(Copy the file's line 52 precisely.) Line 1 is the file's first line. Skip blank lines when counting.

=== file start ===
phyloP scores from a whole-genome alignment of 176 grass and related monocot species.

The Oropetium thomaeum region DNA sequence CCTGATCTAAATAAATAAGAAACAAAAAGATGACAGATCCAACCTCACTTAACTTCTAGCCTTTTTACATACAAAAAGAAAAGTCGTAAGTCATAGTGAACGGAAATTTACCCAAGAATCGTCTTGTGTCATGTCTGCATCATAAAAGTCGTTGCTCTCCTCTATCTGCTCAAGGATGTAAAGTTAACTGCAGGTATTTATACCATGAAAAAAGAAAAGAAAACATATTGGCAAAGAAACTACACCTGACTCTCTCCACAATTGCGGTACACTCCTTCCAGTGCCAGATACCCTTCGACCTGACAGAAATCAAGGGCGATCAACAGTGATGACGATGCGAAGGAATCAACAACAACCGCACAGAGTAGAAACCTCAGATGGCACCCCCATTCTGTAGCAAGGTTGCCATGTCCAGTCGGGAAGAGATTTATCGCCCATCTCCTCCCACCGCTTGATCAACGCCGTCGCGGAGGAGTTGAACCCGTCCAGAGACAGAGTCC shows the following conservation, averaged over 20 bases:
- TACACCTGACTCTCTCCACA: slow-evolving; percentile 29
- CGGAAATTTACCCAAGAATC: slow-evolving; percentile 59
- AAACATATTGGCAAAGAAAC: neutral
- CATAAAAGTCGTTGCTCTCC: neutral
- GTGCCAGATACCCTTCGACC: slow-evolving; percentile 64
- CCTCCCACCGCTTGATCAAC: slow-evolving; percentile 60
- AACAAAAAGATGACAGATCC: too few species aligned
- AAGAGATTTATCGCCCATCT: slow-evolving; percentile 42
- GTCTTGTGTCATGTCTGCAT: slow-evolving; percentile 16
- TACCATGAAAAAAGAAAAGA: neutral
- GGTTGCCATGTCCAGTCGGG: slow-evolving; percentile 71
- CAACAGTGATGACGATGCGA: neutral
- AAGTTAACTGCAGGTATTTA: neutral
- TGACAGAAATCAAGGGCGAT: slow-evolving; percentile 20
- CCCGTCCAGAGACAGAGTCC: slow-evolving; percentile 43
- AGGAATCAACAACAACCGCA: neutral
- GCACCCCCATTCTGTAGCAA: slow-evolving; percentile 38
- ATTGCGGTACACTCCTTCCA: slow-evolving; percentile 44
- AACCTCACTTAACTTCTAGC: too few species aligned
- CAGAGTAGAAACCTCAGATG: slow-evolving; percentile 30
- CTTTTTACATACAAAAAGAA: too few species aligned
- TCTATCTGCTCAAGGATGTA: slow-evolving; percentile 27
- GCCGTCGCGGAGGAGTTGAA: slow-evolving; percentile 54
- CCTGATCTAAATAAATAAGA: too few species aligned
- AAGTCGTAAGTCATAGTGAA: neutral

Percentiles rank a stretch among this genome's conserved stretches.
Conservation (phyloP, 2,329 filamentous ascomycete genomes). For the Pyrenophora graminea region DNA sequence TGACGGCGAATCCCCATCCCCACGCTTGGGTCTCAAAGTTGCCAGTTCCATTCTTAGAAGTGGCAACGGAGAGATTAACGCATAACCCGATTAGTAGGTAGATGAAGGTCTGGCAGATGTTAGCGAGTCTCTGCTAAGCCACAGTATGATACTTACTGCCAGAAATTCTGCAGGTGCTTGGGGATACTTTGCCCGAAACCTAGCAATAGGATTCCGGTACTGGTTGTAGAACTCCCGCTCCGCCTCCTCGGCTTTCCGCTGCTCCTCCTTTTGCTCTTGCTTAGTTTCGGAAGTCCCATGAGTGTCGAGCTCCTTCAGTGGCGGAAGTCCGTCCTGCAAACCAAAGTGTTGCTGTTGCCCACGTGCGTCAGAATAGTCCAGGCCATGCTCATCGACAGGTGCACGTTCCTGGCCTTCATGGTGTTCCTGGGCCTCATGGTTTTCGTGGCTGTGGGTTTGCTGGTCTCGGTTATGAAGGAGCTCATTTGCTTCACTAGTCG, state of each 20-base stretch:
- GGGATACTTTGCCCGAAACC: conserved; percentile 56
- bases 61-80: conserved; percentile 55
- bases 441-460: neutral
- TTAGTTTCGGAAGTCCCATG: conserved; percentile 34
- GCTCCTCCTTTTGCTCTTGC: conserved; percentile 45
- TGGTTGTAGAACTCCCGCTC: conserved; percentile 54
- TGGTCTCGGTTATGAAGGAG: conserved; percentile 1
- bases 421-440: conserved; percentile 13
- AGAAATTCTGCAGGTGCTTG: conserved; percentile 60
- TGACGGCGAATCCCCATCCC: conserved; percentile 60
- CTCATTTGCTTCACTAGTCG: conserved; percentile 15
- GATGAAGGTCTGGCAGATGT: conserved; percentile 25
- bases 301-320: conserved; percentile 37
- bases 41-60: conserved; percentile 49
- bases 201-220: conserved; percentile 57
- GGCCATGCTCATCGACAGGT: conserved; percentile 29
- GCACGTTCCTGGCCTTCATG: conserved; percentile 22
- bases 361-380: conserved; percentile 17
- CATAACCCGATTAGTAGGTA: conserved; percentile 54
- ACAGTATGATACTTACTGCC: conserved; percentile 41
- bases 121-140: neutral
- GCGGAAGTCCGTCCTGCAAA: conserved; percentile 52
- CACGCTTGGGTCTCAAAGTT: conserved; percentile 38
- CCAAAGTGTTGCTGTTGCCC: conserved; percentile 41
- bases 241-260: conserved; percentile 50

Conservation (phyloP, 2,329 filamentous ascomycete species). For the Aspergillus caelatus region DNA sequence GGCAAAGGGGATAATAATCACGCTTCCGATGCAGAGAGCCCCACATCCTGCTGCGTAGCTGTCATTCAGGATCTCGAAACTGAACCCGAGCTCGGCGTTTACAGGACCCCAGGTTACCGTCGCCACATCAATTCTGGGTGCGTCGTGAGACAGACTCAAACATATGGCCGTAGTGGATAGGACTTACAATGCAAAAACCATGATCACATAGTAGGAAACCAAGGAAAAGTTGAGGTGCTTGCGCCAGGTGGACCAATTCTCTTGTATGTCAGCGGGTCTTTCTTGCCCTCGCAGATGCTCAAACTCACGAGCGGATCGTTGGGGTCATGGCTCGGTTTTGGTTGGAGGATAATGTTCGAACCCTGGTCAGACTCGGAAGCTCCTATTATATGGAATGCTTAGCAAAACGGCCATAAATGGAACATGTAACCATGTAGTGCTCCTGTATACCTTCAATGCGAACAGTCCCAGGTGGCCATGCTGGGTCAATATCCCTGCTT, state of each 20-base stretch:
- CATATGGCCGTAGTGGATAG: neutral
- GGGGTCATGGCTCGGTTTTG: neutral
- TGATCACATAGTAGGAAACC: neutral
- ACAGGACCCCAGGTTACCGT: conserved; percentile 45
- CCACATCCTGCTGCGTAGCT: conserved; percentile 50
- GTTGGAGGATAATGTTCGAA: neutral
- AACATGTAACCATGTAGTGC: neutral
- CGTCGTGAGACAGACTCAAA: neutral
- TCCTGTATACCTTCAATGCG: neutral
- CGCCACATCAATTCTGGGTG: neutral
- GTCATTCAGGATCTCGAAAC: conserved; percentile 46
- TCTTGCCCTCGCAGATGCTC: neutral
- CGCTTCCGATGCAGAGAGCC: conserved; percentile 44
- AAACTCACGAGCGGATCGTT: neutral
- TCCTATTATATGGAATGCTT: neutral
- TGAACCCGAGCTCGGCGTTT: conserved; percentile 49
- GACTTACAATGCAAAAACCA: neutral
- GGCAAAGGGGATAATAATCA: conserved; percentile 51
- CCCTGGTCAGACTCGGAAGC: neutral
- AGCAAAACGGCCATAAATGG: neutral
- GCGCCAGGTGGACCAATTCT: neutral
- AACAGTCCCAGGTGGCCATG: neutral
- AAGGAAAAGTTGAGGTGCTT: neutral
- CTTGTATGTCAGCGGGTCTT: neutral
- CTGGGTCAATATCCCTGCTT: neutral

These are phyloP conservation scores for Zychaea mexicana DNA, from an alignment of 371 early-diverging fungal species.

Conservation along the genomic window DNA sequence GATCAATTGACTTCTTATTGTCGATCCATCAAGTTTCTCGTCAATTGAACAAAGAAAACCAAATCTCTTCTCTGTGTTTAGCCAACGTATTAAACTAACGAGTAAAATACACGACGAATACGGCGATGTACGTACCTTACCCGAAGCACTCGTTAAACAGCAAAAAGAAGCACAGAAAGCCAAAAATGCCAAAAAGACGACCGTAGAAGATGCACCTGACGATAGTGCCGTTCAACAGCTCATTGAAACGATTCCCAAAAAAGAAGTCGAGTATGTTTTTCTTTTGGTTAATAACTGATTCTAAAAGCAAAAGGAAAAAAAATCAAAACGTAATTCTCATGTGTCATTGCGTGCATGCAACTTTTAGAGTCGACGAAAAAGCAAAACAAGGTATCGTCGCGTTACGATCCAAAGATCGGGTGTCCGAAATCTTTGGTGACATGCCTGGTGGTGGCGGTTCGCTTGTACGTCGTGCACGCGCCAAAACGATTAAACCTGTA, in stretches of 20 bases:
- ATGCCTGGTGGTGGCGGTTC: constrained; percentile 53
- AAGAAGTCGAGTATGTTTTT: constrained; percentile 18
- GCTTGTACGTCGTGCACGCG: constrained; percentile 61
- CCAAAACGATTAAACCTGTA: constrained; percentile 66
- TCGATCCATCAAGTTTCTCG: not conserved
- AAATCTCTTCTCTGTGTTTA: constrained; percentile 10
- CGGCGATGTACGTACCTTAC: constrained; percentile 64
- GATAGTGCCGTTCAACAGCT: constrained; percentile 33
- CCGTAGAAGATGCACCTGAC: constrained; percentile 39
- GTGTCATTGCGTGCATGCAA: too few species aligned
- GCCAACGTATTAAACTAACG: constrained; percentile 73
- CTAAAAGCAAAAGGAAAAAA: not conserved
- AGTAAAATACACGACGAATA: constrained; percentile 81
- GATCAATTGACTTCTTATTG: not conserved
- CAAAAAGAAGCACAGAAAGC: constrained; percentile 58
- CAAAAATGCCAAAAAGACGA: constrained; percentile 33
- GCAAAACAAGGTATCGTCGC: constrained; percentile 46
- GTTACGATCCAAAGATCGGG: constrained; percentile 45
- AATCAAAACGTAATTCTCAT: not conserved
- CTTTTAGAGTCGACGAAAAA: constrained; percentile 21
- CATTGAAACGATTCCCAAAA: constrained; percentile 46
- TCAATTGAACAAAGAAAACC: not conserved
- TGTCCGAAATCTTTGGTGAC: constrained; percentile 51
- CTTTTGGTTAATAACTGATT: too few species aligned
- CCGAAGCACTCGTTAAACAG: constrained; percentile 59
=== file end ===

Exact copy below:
- CACGCTTGGGTCTCAAAGTT: conserved; percentile 38